The House passed a stand-alone bill Thursday that would send military aid to Israel in its conflict with Hamas terrorists, to be funded by cuts to the budget of the Internal Revenue Service.

The Israel Security Supplemental Appropriations Act of 2024 would provide funds to the Defense Department to replace equipment provided to Israel as military aid, fund research for new air defense systems being developed by Israel, such as the Iron Beam aerial laser program, and fund the State Department’s programs to evacuate U.S. citizens from the region as well as protect U.S. diplomatic missions under new threats due to the conflict.

The House passed the bill by a vote of 226-196, with most Democrats voting against it.


“House Republicans are bringing forward a bill to ensure Israel has what it needs to defend itself as it fights to eliminate the threat from Hamas,” House Majority Leader Steve Scalise, R-La., wrote in an email to the Daily Caller News Foundation ahead of the vote.

“Israel has every right to defend itself against such heinous actions, and we must stand with them in their fight against our shared enemies for self-determination, democracy, and freedom,” Scalise said.

The bill was introduced by Rep. Kay Granger, R-Texas, chairwoman of the House Appropriations Committee, along with 100 other Republican co-sponsors. It has been strongly opposed by Senate Democrats.

Senate President Pro Tempore Patty Murray, D-Wash., tweeted that “[t]he House GOP’s bill is dead on arrival” in the upper chamber, which Democrats narrowly control. The White House said President Joe Biden would veto the bill if it reached his desk.

Biden previously proposed a supplemental appropriations bill totalling $106 billion to fund aid not only to Israel but also to Ukraine during its war with Russia, as well as provide funds for border security and immigration processing at the U.S. border with Mexico.

Biden’s request was widely criticized by House Republicans, who indicated that the proposal would not receive support in their chamber, where they hold a narrow majority.

A nonpartisan Congressional Budget Office review of the bill’s budgetary effects estimated that it would increase the deficit by nearly $12.5 billion over 10 years, until 2033. The CBO noted to Congress that funds cut from the IRS are intended to support enforcement actions against delinquent taxpayers, which “would result in fewer enforcement actions over the next decade and in a reduction in revenue collections.”

Senate Majority Leader Chuck Schumer slammed Republicans in a speech Wednesday on the floor of the Senate

“Speaker [Mike] Johnson and House Republicans released a totally unserious and woefully inadequate package that omitted aid to Ukraine, omitted humanitarian assistance to Gaza, had no funding for the Indo-Pacific, and made funding for Israel conditional on hard-right, never-going-to-pass proposals. What a joke,” Schumer, D-N.Y., said.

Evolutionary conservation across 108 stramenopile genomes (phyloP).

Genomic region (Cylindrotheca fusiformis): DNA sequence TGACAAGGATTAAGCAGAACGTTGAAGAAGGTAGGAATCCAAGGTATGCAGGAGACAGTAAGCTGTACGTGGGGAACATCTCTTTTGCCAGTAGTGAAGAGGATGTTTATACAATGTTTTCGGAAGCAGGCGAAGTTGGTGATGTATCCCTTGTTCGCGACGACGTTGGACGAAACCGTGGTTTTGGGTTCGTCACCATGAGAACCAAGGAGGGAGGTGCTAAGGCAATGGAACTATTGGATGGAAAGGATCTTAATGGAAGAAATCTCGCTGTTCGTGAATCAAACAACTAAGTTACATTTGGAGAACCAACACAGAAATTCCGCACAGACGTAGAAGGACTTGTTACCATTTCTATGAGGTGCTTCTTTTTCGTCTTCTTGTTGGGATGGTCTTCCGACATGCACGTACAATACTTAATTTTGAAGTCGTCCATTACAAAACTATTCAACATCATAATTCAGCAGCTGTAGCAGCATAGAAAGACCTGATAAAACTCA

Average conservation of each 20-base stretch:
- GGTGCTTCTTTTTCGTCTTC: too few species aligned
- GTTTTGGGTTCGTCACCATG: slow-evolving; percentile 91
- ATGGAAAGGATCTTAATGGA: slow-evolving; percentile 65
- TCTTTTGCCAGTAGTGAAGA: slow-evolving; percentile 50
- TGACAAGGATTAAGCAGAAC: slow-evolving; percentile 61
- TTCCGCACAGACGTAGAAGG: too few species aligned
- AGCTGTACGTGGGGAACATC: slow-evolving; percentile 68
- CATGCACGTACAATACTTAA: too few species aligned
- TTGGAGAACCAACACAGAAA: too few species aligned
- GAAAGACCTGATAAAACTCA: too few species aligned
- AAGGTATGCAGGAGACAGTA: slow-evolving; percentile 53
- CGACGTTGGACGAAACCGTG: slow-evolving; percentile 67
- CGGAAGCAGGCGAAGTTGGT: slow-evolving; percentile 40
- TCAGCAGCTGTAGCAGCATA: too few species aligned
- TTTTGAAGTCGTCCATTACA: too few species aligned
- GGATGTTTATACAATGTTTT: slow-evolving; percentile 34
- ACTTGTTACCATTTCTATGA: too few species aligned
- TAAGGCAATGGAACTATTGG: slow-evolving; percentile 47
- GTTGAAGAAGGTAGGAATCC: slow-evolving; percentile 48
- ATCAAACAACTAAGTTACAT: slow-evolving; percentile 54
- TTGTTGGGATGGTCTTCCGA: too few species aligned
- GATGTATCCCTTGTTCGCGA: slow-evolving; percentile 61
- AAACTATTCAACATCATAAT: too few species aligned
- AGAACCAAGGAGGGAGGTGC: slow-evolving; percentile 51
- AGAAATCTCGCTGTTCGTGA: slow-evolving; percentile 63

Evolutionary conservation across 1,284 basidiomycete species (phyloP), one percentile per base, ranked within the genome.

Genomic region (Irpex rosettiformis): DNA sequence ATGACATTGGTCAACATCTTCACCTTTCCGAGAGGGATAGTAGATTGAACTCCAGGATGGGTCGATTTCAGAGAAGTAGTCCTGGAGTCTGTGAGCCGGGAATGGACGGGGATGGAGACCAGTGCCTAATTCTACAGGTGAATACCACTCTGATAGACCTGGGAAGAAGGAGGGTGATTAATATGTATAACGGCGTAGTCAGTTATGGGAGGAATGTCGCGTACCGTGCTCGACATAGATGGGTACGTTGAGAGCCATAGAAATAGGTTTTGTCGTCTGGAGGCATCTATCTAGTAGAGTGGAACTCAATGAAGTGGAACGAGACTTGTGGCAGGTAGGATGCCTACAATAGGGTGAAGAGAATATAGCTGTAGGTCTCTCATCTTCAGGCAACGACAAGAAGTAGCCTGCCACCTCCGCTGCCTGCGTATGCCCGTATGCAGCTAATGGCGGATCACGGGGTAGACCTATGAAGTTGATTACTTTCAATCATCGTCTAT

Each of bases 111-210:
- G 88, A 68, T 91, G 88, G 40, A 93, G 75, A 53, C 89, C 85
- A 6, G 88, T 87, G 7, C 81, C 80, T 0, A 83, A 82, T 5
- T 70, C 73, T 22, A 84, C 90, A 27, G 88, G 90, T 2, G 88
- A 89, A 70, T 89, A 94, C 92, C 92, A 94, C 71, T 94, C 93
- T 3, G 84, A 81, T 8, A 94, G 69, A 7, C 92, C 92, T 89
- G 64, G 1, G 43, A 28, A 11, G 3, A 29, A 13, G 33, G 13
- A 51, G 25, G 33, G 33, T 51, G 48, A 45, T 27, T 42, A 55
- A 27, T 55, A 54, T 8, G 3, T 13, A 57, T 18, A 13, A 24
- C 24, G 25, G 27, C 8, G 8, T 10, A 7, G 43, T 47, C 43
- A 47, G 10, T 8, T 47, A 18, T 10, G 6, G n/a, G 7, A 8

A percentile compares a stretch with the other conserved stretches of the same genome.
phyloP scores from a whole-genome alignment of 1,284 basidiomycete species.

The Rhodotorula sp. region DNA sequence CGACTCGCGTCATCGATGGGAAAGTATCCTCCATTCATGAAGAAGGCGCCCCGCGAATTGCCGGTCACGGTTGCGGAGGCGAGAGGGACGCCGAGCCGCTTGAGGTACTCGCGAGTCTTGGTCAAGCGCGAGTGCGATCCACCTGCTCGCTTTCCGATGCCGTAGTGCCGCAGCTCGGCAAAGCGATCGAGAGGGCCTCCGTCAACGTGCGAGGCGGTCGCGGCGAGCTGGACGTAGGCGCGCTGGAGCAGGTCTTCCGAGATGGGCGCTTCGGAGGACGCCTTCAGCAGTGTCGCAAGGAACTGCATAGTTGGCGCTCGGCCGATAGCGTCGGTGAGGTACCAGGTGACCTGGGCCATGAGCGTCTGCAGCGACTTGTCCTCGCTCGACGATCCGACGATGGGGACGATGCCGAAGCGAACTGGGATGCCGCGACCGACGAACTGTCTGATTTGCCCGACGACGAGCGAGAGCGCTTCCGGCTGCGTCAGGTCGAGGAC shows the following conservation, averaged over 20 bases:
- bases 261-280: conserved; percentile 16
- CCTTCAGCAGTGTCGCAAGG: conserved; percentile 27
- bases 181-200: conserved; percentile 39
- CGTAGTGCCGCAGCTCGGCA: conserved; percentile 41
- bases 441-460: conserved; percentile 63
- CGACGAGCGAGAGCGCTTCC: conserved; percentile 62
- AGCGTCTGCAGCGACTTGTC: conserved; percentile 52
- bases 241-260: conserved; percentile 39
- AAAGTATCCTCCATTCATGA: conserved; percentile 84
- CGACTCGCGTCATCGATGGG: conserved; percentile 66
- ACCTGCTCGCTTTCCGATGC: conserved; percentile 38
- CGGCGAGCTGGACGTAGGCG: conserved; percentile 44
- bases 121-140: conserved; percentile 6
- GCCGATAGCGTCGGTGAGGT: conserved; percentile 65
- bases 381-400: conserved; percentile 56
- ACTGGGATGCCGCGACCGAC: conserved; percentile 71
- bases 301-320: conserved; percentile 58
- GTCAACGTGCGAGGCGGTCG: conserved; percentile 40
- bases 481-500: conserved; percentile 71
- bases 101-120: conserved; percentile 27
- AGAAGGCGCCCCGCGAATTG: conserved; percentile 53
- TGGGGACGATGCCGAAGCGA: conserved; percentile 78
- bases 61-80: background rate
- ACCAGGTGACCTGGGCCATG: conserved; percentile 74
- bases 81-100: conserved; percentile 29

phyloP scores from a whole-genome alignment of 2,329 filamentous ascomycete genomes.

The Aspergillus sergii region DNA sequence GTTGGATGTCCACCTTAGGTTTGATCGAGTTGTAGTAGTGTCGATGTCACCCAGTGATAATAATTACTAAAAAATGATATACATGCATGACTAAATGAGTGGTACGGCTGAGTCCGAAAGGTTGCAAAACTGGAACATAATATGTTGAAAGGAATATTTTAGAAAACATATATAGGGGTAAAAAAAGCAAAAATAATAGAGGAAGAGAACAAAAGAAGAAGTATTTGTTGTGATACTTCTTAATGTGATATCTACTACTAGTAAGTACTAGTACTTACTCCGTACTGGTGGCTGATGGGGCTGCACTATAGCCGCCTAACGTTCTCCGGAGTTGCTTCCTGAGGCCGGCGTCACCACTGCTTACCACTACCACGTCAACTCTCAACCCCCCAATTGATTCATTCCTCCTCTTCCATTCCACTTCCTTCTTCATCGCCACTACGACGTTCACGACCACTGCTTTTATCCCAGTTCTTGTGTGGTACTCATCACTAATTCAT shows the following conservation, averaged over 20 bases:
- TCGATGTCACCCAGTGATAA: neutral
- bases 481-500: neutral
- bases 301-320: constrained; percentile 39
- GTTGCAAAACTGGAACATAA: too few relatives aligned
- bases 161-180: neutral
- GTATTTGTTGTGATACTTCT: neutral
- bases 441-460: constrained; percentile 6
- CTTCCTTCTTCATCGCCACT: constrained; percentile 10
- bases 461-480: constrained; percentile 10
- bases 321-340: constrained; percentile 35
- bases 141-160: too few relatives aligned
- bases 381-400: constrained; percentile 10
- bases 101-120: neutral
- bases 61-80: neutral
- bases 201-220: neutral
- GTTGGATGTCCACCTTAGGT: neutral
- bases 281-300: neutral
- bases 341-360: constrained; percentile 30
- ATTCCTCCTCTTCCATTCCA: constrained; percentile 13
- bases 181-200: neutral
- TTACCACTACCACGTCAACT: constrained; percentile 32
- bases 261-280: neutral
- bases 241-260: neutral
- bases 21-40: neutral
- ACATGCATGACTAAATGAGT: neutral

National Republican Congressional Committee spokesman Will Reinart criticized Democrats in a statement for opposing the bill “as terrorists continue their barbaric attacks.”

Ahead of the bill’s consideration, several House Republicans indicated to the Daily Caller News Foundation that they wouldn’t have voted for a bill providing military aid unless it was offset by corresponding spending cuts.

“We are in the worst fiscal crisis our country has ever faced,” said Rep. Bob Good, R-Va. “We ought to require offsets, cuts to … the IRS expansion in order to fund [the bill]. We shouldn’t be borrowing from China, borrowing from our kids’ and grandkids’ future to fund the Israeli funding. Even though it’s good policy, we literally don’t have the money.”

“We need to have the offsets,” Good said, when pressed on whether he’d support a bill to aid Israel without offsetting cuts. This point was echoed by Rep. Scott Perry, R-Pa., chairman of the House Freedom Caucus.

“Funding for many of those things needs to be offset because we are running trillion-dollar deficits at this point,” Perry said. “Since the president refuses to be the adult in the room … that’s going to be the House of Representatives.”

“I do not believe we should write another blank check to anyone, including ourselves, we must pay for it. And the American people must see that it’s going to cause something if we’re going to give another $14 billion to Israel,” Rep. Chip Roy, R-Texas, said. “If you see me in the end having to vote against Israel funding, just make sure you heard it here first, right? I support Israel. But I am not going to continue to go down this road where we bankrupt our country.”

Schumer and the Israeli Mission to the United States did not immediately respond to a request for comment from the Daily Caller News Foundation.

This report originally was published by the Daily Caller News Foundation

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